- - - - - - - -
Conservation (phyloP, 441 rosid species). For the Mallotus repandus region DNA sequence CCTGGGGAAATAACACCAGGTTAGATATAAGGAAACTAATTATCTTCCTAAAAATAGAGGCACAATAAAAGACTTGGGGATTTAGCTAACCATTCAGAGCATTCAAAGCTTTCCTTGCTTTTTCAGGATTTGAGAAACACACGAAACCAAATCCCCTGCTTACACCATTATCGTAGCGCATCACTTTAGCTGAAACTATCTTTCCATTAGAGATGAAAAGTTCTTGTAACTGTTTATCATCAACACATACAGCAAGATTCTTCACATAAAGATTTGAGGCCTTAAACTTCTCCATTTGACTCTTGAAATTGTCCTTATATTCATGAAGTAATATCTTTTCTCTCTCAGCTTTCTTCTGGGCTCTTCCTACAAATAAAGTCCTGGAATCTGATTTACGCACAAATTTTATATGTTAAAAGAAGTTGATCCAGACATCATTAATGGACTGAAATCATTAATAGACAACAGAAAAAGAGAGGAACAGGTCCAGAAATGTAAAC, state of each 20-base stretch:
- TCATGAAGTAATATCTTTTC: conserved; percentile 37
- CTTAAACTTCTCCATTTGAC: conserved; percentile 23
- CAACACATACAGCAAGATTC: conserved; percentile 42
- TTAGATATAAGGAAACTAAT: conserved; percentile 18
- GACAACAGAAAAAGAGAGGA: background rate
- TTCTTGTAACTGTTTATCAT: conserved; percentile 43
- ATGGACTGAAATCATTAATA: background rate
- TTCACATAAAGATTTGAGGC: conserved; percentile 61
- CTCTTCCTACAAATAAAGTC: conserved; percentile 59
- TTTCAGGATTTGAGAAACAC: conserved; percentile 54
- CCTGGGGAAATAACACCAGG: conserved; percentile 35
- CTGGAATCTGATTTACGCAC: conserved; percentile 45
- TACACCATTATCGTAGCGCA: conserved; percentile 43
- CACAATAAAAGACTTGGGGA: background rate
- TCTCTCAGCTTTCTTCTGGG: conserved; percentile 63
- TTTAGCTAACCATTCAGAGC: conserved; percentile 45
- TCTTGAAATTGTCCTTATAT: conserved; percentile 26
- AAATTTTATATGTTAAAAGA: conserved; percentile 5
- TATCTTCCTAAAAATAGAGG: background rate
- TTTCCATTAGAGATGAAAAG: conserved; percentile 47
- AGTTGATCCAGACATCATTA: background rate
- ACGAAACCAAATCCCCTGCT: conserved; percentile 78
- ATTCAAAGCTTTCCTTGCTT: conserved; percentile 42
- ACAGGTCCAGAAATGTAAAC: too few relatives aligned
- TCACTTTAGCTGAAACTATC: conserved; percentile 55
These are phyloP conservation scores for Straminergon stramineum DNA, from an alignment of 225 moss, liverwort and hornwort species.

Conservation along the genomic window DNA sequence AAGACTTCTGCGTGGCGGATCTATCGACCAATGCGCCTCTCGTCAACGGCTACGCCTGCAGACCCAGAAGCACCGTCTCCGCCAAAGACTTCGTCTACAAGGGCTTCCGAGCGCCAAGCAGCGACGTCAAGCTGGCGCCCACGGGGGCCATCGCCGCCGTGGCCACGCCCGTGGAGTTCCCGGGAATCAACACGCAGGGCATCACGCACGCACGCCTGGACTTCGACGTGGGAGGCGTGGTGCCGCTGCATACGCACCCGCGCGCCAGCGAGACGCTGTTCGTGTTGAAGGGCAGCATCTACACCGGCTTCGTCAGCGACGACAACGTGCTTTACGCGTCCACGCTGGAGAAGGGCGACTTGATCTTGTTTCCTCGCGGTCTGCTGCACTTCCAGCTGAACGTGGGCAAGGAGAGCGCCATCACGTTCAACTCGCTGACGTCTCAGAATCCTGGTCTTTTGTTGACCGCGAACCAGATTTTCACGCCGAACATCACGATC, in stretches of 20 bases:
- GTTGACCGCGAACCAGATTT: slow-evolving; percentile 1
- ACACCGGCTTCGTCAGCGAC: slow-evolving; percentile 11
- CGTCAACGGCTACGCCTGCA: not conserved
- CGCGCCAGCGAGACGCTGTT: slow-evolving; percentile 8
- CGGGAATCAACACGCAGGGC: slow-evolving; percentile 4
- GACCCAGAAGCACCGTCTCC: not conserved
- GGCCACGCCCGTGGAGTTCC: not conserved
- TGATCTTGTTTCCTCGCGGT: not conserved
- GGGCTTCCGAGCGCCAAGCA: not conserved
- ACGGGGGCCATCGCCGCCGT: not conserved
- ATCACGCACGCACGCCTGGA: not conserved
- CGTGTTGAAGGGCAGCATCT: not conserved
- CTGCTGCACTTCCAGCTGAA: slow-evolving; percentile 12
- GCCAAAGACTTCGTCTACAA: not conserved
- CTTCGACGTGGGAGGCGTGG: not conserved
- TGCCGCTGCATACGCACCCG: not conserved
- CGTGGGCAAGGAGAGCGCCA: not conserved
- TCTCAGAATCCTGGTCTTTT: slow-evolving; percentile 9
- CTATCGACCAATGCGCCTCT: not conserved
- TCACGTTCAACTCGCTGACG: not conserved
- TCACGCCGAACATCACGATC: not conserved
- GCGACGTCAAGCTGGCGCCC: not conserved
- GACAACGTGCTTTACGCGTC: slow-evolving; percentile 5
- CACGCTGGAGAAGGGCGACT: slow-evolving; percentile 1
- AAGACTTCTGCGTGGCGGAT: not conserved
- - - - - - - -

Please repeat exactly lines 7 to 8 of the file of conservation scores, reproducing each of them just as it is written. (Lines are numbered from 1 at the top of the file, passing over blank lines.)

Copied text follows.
- TTCTTGTAACTGTTTATCAT: conserved; percentile 43
- ATGGACTGAAATCATTAATA: background rate